Saturday, 30 July 2011

"Mark One Eyeball" - an Effective Weapon Against AGW

About a year ago, I read with some amusement, a blog posting by someone who accused sceptics (of AGW) of "cherry picking" temperature data to prove their claims that climate warming had stopped in the current century. "They are looking at the wrong data" he opined "look at this". "This" was a temperature chart showing global temperature from 1900 to 2010. "It's the long-term trend that's important" he continued. I'll use his tip if my bank account goes into the red in the future. When I get the letter from the bank, I can tell them "You're cherry-picking data - It's the long-term trend that's important".

So what's the "Mark One Eyeball" I refer to in the title?
This term is actual British military slang for eyes or eye sight, derived from British Royal Navy nomenclature for distinguishing sequential variations of a piece of equipment (i.e., "Mark 13 Depth Charge"). Since the human eye has not changed, it is called the Mark I Eyeball. The term is typically used when someone relies too much on their equipment: "Use your Mark One Eyeball!". It is used likewise in the United States military and other predominantly English-speaking countries. 
The point I'm making is that the "Mark One Eyeball" used with our "Mark One Brains" (no better versions available currently) is a valuable tool for spotting trends in graphical data, and to a lesser extent in tabular data. The eye/brain combination seeks to identify shapes and lines in collections of dots, blobs or points on a graph. The MOE is also good at spotting conflicting scientific or statistical claims, sometimes made by the same person. In December 2009 Dr. Vicky Pope, who is head of the climate predictions programme at the Hadley Centre of the UK Met Office, was (apparently) quoted in a BBC report "figures indicate that the years since 2000 - the "noughties" - were on average about 0.18C (0.32F) warmer than years in the 1990s; and that since the 1970s, each decade has seen an increase of about the same scale". MOE was telling anyone who cared to look at ANY temperature dataset that this couldn't possibly be true. This is the Hadley Centre's own data for 1991-2009:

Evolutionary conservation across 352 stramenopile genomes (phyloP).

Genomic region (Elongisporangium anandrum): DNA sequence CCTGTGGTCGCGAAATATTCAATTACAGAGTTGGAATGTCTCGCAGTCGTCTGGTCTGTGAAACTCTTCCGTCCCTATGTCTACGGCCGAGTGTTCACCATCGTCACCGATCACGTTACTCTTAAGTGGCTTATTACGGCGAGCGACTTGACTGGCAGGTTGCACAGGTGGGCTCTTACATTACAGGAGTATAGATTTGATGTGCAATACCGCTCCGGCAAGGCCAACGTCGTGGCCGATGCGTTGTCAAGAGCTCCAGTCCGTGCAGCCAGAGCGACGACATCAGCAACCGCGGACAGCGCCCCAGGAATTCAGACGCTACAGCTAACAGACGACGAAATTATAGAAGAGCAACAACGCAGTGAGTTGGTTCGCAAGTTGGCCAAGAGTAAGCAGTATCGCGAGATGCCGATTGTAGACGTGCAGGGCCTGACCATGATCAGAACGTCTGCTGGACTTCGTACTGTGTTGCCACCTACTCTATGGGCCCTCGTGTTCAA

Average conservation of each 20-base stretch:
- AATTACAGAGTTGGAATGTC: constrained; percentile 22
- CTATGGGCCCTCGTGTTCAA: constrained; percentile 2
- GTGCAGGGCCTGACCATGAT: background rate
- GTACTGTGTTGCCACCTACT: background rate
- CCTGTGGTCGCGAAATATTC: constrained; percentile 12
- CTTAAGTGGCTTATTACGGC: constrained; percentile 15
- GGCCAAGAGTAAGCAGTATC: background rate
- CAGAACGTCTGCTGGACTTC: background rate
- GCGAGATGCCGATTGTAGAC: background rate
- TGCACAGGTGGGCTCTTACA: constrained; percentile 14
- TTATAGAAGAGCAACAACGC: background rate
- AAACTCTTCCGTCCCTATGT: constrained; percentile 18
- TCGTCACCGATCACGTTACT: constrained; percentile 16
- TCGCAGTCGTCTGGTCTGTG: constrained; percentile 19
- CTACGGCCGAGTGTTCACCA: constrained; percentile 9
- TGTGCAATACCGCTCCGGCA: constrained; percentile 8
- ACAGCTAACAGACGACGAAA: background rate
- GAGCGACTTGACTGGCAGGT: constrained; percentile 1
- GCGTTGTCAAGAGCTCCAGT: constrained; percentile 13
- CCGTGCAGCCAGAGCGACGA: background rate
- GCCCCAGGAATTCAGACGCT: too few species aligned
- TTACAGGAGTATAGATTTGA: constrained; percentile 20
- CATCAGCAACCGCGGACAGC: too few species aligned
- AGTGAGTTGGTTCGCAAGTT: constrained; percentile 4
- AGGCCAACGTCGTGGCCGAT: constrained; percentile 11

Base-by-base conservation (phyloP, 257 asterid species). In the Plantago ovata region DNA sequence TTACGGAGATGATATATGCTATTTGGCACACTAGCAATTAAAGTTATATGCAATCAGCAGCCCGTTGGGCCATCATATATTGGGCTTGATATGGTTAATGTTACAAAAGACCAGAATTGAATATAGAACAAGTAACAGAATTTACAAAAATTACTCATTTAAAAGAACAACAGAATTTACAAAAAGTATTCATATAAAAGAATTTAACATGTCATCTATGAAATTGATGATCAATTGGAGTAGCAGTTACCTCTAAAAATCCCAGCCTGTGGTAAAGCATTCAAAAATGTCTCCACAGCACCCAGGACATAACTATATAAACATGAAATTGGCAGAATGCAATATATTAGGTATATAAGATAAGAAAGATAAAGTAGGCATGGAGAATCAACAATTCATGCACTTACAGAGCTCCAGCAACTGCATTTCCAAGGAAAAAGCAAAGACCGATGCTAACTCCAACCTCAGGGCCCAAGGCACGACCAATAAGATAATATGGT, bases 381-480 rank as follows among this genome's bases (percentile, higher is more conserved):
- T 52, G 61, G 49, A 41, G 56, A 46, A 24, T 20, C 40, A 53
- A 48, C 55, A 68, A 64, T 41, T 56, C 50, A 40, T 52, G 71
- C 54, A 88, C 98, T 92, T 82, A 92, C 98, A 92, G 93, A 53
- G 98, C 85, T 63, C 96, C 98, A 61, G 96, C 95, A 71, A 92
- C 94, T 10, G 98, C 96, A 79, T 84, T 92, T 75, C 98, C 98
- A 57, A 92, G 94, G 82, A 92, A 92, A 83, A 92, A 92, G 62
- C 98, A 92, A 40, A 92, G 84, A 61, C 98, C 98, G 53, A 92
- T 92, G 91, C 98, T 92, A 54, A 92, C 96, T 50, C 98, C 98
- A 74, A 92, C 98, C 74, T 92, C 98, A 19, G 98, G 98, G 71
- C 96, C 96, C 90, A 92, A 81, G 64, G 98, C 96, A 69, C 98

Just a year later in November 2010 she was saying "The long-term warming trend is 0.16C, in the last 10 years the rate decreased to between 0.05 and 0.13". That's rather different from the earlier statement, presumably based on the same data, and the quoted rate has a range of 1:5. sounds rather imprecise - the difference in the range is half the long-term decadal trend. Perhaps they've got too much data to analyse, and use of the MOE would give a better result. In 2005 it was common to see plots showing 1970 to 2005 with a nice smooth "eyeball" trend:

Now we're told that plots like the first above (1991-2009) is "cherry-picking" and we should be looking at:

 .... which of course shrinks the "inconvenient" last decade at top right. Unfortunately, "Mark One Eyeball" more easily interprets that part as a downward trend, which in fact is what it is. I'm not concerned whether that trend is "statistically significant" or not, global temperature is clearly dropping since 2002. After such claims were ignored for years, admissions of a "reduction" in warming are more common. The first research papers detailing possible (but not proven) reasons have been published. Of course those papers don't question any of the basics like climate sensitivity to CO2 or cloud cover. That would be akin to heresy. Never mind that scientists should be endeavouring to disprove their own hypotheses, rather than leave it to others. The question in mainstream climate science is not "am I right" but "can I stop a rebuttal paper being published".

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